Bringing Cutting-Edge Visualization to NVIDIA Holoscan

NVIDIA Holoscan and VTK

NVIDIA’s Holoscan SDK is a powerful toolkit for developing high performance Artificial Intelligence (AI) and Augmented Reality (AR) applications that require scalable and real-time processing of streaming data. These applications span a diverse array of fields, including industrial manufacturing, robotic surgery, and autonomous vehicles. NVIDIA’s HoloHub serves as a central repository where the Holoscan developer community is invited to share reusable components and applications. We took this opportunity to explore the idea of bringing our flagship platform, the Visualization Toolkit (VTK), as a rendering engine alternative to Holoscan applications. In this blog post, we detail our initial experiments with incorporating VTK into Holoscan to meet the visualization demands of these advanced applications.

Benefits of VTK Integration

VTK is a free and open-source library designed for scientific and medical visualization. VTK allows processing and rendering of complex 3D geometry and image data, thereby bringing more enhanced capabilities to Holoscan application pipelines. By integrating a VTK visualization operator into Holoscan, we aim to assist researchers and product developers in swiftly constructing application prototypes. This will facilitate understanding and demonstrating results early, before investing resources into more efficient implementations for deployment-ready software. Additionally, VTK can simplify the creation of auxiliary visualization needs of an application pipeline such as monitoring dashboards and troubleshooting/debugging views for developers with minimal effort.

With these objectives in mind, we introduce below an early implementation of a VTK visualization operator to harness VTK rendering capabilities in a Holoscan pipeline. If you are new to Holoscan SDK, we highly recommend reviewing the Core Concepts and Creating Operators chapters in the documentation.

Our Experience Developing for HoloHub

Introducing the vtk_renderer Operator

The Holoscan SDK implements all of its core functions such as data IO, pre/post processing, DL inference, and visualization output as operators. An operator can be considered a single unit of work in the application pipeline or task graph that receives data at its input port, processes it, and publishes its response at an output port. To leverage VTK within Holoscan, we created a new operator named vtk_renderer. This operator allows developers to incorporate VTK instantiated OpenGL windows into their Holoscan applications. The operator handles the communication between the Holoscan framework and the VTK library to simplify the process of integrating 2D and 3D visualizations into the streaming AI pipeline.

An illustration of a high-level Holoscan pipeline of a typical streaming AI application with VTK visualization operator.

Enhancing the Endoscopy Tool Tracking Application

Endoscopy Tool Tracking is an example application already present in HoloHub that tracks tools in real-time endoscopic videos. We modified this application to utilize vtk_renderer as an alternative to the existing holoviz operator and demonstrate a proof-of-concept for using VTK as a rendering engine with Holoscan.

Preparing Our Environment

The NVIDIA Clara AGX Developer Kit is one of the recommended platforms by NVIDIA for streaming AI applications developed using Holoscan. Therefore, we choose to use Clara AGX as our environment for development and testing of the VTK operator. Holohub recommends the use of Docker for developing applications in its repository. The first step in preparing the development environment is to build the HoloHub container as described in the HoloHub README.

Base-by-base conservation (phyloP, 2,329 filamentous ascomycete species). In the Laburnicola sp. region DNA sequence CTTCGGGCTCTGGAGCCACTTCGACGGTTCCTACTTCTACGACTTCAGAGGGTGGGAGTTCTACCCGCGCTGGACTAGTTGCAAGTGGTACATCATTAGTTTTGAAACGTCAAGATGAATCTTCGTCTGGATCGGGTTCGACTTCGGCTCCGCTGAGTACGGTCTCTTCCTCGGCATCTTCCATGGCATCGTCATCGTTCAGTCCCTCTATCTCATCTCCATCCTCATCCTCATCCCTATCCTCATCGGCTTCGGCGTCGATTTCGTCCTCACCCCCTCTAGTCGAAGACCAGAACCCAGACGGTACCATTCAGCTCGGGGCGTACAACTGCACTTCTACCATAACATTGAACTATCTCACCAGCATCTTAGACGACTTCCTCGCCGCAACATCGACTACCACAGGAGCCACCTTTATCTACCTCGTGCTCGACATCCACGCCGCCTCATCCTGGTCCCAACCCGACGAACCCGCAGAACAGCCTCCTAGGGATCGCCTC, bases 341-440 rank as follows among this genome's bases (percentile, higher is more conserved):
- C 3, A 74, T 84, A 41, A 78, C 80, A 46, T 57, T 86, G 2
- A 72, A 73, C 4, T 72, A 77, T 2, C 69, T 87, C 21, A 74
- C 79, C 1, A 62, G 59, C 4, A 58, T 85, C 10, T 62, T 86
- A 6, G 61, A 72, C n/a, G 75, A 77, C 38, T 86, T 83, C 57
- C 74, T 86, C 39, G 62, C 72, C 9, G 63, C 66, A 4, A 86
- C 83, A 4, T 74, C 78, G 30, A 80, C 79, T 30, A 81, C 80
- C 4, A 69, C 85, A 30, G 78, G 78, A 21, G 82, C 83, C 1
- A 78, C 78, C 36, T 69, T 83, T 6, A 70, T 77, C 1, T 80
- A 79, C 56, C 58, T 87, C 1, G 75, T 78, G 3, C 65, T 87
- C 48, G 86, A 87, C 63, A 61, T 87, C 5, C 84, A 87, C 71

The next step is to build and deploy VTK as a separate Docker container for integration with the Holoscan SDK. We created a VTK Dockerfile based on our previously created HoloHub docker image.

ARG BASE_IMAGE=holohub:ngc-v1.0.3-dgpu

ARG DEBIAN_FRONTEND=noninteractive

# Install dependencies
RUN apt update && \
	apt install -y \
    	libglvnd-dev \

# Create directories
RUN mkdir -p /tmp/vtk/ && \
	mkdir -p /opt/vtk/

WORKDIR /tmp/vtk

RUN curl --remote-name && \
	tar -xvzf vtk-v9.3.0.tar.gz && \
	rm vtk-v9.3.0.tar.gz && \
	cmake -GNinja -S vtk-v9.3.0 -B vtk-build \
    	-DVTK_MODULE_ENABLE_RenderingCore=YES \
    	-DVTK_MODULE_ENABLE_RenderingOpenGL2=YES && \
	cmake --build vtk-build && \
	cmake --install vtk-build --prefix=/opt/vtk && \
	rm -rf vtk-build

We can then build the VTK Docker image using the following command:

docker build -t vtk:latest -f vtk.Dockerfile .

Adding the VTK Operator

HoloHub operators are stored in the operator subdir; we created a new sub-directory named operators/vtk_renderer and added the following files, which contains the operator implementation:

  • vtk_renderer.hpp (header)
  • vtk_renderer.cpp (source)

The code snippet below shows the compute() function of our VTK Renderer operator:

void VtkRendererOp::compute(InputContext& op_input, OutputContext&, ExecutionContext& context) {
  auto annotations = op_input.receive<gxf::Entity>("annotations").value();

  // Render the annotations on the foreground layer.
  auto scaled_coords_tensor = annotations.get<Tensor>("scaled_coords");
  if (scaled_coords_tensor) {
	std::vector<float> scaled_coords(scaled_coords_tensor->size());

	// Copy the data from the tensor to the host.

    	render_text_at_location(label, x, y, this->internals->foreground_renderer);

  // Render the videostream on the background layer.
  auto videostream = op_input.receive<gxf::Entity>("videostream").value();
  const auto videostream_tensor = videostream.get<Tensor>("");